I’m already ashamed about that headline, but now I’ve committed.
Nancy, Philip and I rolled into New Orleans Wednesday evening. We were playing hooky from a couple days of class and work, so we were all pretty exhausted from trying to get on top of homework and get the Beacon prepped before heading out of town. Naturally, a walk down the infamous Bourbon street woke us up quickly.
Thursday morning we checked in and got these awkward ribbons to stick on our name tags because The Beacon was a Pacemaker finalist. The name tags were also a perfect example of why everyone needs a copy editor.
Here’s a recap of a couple of my favorite sessions from the first day:
Newspapers to Magazines
I chose this session because editorial is definitely a direction I could go in, but the speaker also gave great feature writing advice. Some highlights:
- The speaker said the best writers he has ever had were from a newspaper background. Newspapers force you into deadlines and efficiency and teach you to fact check and copy edit your own articles.
- Whatever you’re interested in, become an expert and start writing about it…
- …but you don’t have to be an expert about something to write about it well.
- It’s easy to get caught up in a lot of noise in the media world, but always remember it’s all about the people.
- And the quote of the session: “Not to drop names, but when I interviewed McJagger I asked him “tell me something about you that even your friends don’t know.” Weird thing is, people also like to answer that question.”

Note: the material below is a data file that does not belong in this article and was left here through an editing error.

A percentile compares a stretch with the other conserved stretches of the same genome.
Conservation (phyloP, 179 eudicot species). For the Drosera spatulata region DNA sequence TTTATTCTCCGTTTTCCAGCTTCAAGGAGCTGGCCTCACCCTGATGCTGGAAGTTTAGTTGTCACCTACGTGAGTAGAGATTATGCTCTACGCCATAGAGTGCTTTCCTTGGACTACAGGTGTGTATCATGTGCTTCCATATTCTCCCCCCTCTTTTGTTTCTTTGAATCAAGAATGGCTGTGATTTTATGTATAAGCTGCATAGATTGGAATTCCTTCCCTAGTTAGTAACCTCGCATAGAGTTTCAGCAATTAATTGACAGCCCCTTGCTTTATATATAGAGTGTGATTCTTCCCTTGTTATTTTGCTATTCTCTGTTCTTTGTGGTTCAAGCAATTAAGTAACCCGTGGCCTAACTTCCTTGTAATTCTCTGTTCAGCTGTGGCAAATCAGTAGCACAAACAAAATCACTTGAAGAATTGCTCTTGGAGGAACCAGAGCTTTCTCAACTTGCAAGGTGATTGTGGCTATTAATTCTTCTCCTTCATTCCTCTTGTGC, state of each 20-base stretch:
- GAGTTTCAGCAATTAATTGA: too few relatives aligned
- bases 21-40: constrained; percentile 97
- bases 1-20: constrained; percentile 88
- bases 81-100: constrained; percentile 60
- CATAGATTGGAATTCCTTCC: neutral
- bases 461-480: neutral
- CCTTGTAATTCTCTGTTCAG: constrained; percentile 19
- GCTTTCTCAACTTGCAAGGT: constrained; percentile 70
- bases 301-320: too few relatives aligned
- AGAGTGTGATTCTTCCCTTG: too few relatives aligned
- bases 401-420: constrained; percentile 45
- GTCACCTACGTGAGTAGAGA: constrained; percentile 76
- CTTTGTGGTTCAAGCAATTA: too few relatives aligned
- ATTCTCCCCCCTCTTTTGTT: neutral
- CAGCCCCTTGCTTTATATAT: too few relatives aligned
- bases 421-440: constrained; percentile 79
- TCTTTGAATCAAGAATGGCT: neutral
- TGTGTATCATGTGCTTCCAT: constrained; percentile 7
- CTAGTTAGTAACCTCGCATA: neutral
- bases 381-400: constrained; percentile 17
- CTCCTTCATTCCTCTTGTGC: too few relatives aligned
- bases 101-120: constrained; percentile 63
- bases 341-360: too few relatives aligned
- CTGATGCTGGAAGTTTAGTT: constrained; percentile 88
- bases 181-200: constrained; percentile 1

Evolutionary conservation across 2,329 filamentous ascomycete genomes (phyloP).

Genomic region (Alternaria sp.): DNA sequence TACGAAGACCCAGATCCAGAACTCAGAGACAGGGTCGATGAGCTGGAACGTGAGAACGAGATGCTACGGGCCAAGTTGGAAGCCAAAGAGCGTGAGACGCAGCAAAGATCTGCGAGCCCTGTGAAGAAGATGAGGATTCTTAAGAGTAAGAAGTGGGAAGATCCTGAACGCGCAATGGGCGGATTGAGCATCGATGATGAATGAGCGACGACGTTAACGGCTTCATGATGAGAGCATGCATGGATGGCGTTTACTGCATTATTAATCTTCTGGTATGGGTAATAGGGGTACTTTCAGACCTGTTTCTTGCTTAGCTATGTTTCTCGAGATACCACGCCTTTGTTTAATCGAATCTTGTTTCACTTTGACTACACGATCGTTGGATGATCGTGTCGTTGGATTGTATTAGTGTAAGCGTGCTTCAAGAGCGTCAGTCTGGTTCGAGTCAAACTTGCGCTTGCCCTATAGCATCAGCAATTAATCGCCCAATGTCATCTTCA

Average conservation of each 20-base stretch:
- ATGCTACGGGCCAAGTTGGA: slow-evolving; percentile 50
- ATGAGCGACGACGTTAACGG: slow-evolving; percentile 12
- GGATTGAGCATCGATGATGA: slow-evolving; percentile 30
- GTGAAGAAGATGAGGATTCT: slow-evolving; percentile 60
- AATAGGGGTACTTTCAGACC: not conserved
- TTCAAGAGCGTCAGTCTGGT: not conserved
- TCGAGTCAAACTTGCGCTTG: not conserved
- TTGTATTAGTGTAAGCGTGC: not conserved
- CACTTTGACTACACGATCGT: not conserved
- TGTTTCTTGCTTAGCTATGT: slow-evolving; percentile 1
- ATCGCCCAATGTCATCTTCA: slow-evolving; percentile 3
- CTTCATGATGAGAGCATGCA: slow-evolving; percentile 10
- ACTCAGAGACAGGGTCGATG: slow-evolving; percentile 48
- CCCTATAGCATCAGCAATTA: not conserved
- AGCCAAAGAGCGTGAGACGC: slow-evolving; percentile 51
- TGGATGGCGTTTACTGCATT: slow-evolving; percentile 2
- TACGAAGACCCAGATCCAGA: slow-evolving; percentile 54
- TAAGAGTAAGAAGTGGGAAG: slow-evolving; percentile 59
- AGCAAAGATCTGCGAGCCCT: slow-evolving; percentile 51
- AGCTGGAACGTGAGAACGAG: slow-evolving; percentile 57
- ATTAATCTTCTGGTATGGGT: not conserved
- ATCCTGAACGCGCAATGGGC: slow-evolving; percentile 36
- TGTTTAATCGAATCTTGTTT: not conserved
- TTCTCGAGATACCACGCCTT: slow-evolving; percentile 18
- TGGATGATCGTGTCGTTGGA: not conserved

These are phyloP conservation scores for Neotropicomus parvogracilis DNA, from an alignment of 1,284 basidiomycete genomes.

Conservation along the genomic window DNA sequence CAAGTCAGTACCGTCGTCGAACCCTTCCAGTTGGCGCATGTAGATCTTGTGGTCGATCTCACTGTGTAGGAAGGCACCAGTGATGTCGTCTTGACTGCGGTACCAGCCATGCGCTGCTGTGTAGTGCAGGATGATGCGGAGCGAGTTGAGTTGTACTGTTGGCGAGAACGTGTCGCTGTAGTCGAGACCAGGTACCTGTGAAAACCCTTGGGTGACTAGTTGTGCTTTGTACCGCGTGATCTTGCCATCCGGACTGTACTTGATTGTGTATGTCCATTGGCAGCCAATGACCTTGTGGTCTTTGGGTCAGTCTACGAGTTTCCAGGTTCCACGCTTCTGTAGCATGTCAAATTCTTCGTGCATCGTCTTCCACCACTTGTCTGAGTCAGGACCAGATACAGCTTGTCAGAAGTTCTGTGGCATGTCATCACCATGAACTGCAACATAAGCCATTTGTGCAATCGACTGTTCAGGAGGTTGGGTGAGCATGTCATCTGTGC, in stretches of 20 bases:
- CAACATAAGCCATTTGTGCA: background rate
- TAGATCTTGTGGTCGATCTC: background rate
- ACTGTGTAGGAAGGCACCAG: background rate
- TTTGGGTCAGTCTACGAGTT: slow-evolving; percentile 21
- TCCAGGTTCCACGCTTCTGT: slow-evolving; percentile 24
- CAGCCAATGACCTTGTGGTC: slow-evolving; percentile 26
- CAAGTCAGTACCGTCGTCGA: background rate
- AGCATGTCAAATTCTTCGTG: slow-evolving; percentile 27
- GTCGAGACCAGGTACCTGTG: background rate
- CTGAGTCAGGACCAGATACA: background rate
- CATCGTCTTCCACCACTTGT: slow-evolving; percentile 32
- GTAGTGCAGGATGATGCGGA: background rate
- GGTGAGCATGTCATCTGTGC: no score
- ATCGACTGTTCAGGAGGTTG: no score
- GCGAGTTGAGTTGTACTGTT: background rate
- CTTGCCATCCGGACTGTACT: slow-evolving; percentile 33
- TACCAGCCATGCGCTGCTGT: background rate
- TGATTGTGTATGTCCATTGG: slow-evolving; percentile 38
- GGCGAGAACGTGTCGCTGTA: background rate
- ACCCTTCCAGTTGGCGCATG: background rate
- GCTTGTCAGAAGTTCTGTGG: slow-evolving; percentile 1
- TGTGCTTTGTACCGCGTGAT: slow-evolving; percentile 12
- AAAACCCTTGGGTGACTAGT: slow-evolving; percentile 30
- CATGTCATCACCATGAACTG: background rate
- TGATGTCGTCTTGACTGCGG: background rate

- OK another quote i couldn’t pass up: “Don’t let anyone tell you you have to pay your dues. No you don’t. They’re just afraid you’ll take their job.”
Our critique meetings at The Beacon have been a little dull and predictable lately, so hearing different ways to mix them up was really helpful. Some ideas mentioned were small group workshops, top 10 lists, reaching out to sources for feedback, focusing on a particular area like headlines, captions, or design and bringing in outside editors and designers to critique. Last week, I put a few ideas from this session to use and focused part of a critique meeting on finding story ideas.
I attended a few other practical sessions on web-first planning and writing and also got to listen to the staff of the Crimson White talk about their experiences covering the first African-American girls to go through rush. Hearing how their story went viral and made a difference was a reminder of the power of student media.
Kelsey Thomas (Editor in Chief)